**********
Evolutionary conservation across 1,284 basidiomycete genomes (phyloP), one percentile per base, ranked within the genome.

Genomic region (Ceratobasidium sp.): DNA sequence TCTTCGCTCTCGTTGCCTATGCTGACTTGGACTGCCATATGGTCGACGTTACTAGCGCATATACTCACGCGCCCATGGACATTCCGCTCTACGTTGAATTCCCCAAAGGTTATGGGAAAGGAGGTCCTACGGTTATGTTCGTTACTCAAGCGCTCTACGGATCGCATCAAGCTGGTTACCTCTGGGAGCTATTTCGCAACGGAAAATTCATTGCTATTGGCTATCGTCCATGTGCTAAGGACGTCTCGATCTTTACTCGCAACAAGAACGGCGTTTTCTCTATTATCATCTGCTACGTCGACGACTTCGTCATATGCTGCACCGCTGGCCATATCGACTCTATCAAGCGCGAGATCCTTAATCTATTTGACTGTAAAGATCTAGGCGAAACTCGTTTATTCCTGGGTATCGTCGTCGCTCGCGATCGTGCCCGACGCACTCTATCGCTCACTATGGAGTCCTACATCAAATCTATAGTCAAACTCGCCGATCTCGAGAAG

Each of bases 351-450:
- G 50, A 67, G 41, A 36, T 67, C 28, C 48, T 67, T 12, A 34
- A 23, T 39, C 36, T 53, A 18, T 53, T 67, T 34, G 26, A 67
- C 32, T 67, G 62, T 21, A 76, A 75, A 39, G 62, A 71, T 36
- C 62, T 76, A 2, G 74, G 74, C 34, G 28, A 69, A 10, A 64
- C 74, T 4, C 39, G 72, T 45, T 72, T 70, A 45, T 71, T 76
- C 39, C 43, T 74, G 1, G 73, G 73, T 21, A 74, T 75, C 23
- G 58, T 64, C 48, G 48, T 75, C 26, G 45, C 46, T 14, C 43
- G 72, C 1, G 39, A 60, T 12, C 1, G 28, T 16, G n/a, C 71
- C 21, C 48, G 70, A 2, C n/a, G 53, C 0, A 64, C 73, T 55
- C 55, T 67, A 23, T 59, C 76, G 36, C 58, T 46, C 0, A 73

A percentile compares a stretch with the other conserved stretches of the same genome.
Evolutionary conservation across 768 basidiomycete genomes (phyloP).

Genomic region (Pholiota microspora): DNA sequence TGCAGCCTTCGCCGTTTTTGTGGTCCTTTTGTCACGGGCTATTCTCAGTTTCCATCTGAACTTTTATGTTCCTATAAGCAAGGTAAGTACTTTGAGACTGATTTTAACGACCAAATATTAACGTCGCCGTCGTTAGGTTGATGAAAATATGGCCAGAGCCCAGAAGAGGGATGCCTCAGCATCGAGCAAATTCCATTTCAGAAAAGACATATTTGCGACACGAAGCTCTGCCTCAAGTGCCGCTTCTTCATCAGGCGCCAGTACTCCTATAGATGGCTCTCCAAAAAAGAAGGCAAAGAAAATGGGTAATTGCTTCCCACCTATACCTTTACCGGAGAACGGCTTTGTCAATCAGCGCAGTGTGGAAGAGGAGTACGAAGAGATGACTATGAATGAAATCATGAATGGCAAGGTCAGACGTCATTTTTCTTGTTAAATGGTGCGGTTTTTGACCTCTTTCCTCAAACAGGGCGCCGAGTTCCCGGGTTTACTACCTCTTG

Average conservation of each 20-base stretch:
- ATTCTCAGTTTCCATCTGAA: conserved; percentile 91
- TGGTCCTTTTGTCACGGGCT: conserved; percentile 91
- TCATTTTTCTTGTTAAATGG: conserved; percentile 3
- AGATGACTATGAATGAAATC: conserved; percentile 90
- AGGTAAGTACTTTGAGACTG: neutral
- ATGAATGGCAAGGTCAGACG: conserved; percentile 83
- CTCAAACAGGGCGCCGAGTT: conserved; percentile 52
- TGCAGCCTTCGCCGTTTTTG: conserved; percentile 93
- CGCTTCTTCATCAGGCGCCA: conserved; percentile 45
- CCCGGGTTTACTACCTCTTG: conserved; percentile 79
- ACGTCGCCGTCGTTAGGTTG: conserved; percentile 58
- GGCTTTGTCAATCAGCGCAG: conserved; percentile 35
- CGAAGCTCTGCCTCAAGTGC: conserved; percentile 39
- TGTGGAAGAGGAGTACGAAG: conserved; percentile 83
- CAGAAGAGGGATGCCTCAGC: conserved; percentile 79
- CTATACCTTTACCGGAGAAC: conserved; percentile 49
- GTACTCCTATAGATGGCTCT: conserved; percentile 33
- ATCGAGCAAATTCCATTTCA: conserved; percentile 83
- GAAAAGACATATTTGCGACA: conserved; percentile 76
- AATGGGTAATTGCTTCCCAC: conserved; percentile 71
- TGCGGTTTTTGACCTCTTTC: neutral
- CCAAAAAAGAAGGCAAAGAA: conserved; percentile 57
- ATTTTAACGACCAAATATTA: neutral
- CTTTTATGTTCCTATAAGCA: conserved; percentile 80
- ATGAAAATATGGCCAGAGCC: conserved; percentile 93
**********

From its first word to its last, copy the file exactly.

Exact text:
Evolutionary conservation across 1,284 basidiomycete genomes (phyloP), one percentile per base, ranked within the genome.

Genomic region (Ceratobasidium sp.): DNA sequence TCTTCGCTCTCGTTGCCTATGCTGACTTGGACTGCCATATGGTCGACGTTACTAGCGCATATACTCACGCGCCCATGGACATTCCGCTCTACGTTGAATTCCCCAAAGGTTATGGGAAAGGAGGTCCTACGGTTATGTTCGTTACTCAAGCGCTCTACGGATCGCATCAAGCTGGTTACCTCTGGGAGCTATTTCGCAACGGAAAATTCATTGCTATTGGCTATCGTCCATGTGCTAAGGACGTCTCGATCTTTACTCGCAACAAGAACGGCGTTTTCTCTATTATCATCTGCTACGTCGACGACTTCGTCATATGCTGCACCGCTGGCCATATCGACTCTATCAAGCGCGAGATCCTTAATCTATTTGACTGTAAAGATCTAGGCGAAACTCGTTTATTCCTGGGTATCGTCGTCGCTCGCGATCGTGCCCGACGCACTCTATCGCTCACTATGGAGTCCTACATCAAATCTATAGTCAAACTCGCCGATCTCGAGAAG

Each of bases 351-450:
- G 50, A 67, G 41, A 36, T 67, C 28, C 48, T 67, T 12, A 34
- A 23, T 39, C 36, T 53, A 18, T 53, T 67, T 34, G 26, A 67
- C 32, T 67, G 62, T 21, A 76, A 75, A 39, G 62, A 71, T 36
- C 62, T 76, A 2, G 74, G 74, C 34, G 28, A 69, A 10, A 64
- C 74, T 4, C 39, G 72, T 45, T 72, T 70, A 45, T 71, T 76
- C 39, C 43, T 74, G 1, G 73, G 73, T 21, A 74, T 75, C 23
- G 58, T 64, C 48, G 48, T 75, C 26, G 45, C 46, T 14, C 43
- G 72, C 1, G 39, A 60, T 12, C 1, G 28, T 16, G n/a, C 71
- C 21, C 48, G 70, A 2, C n/a, G 53, C 0, A 64, C 73, T 55
- C 55, T 67, A 23, T 59, C 76, G 36, C 58, T 46, C 0, A 73

A percentile compares a stretch with the other conserved stretches of the same genome.
Evolutionary conservation across 768 basidiomycete genomes (phyloP).

Genomic region (Pholiota microspora): DNA sequence TGCAGCCTTCGCCGTTTTTGTGGTCCTTTTGTCACGGGCTATTCTCAGTTTCCATCTGAACTTTTATGTTCCTATAAGCAAGGTAAGTACTTTGAGACTGATTTTAACGACCAAATATTAACGTCGCCGTCGTTAGGTTGATGAAAATATGGCCAGAGCCCAGAAGAGGGATGCCTCAGCATCGAGCAAATTCCATTTCAGAAAAGACATATTTGCGACACGAAGCTCTGCCTCAAGTGCCGCTTCTTCATCAGGCGCCAGTACTCCTATAGATGGCTCTCCAAAAAAGAAGGCAAAGAAAATGGGTAATTGCTTCCCACCTATACCTTTACCGGAGAACGGCTTTGTCAATCAGCGCAGTGTGGAAGAGGAGTACGAAGAGATGACTATGAATGAAATCATGAATGGCAAGGTCAGACGTCATTTTTCTTGTTAAATGGTGCGGTTTTTGACCTCTTTCCTCAAACAGGGCGCCGAGTTCCCGGGTTTACTACCTCTTG

Average conservation of each 20-base stretch:
- ATTCTCAGTTTCCATCTGAA: conserved; percentile 91
- TGGTCCTTTTGTCACGGGCT: conserved; percentile 91
- TCATTTTTCTTGTTAAATGG: conserved; percentile 3
- AGATGACTATGAATGAAATC: conserved; percentile 90
- AGGTAAGTACTTTGAGACTG: neutral
- ATGAATGGCAAGGTCAGACG: conserved; percentile 83
- CTCAAACAGGGCGCCGAGTT: conserved; percentile 52
- TGCAGCCTTCGCCGTTTTTG: conserved; percentile 93
- CGCTTCTTCATCAGGCGCCA: conserved; percentile 45
- CCCGGGTTTACTACCTCTTG: conserved; percentile 79
- ACGTCGCCGTCGTTAGGTTG: conserved; percentile 58
- GGCTTTGTCAATCAGCGCAG: conserved; percentile 35
- CGAAGCTCTGCCTCAAGTGC: conserved; percentile 39
- TGTGGAAGAGGAGTACGAAG: conserved; percentile 83
- CAGAAGAGGGATGCCTCAGC: conserved; percentile 79
- CTATACCTTTACCGGAGAAC: conserved; percentile 49
- GTACTCCTATAGATGGCTCT: conserved; percentile 33
- ATCGAGCAAATTCCATTTCA: conserved; percentile 83
- GAAAAGACATATTTGCGACA: conserved; percentile 76
- AATGGGTAATTGCTTCCCAC: conserved; percentile 71
- TGCGGTTTTTGACCTCTTTC: neutral
- CCAAAAAAGAAGGCAAAGAA: conserved; percentile 57
- ATTTTAACGACCAAATATTA: neutral
- CTTTTATGTTCCTATAAGCA: conserved; percentile 80
- ATGAAAATATGGCCAGAGCC: conserved; percentile 93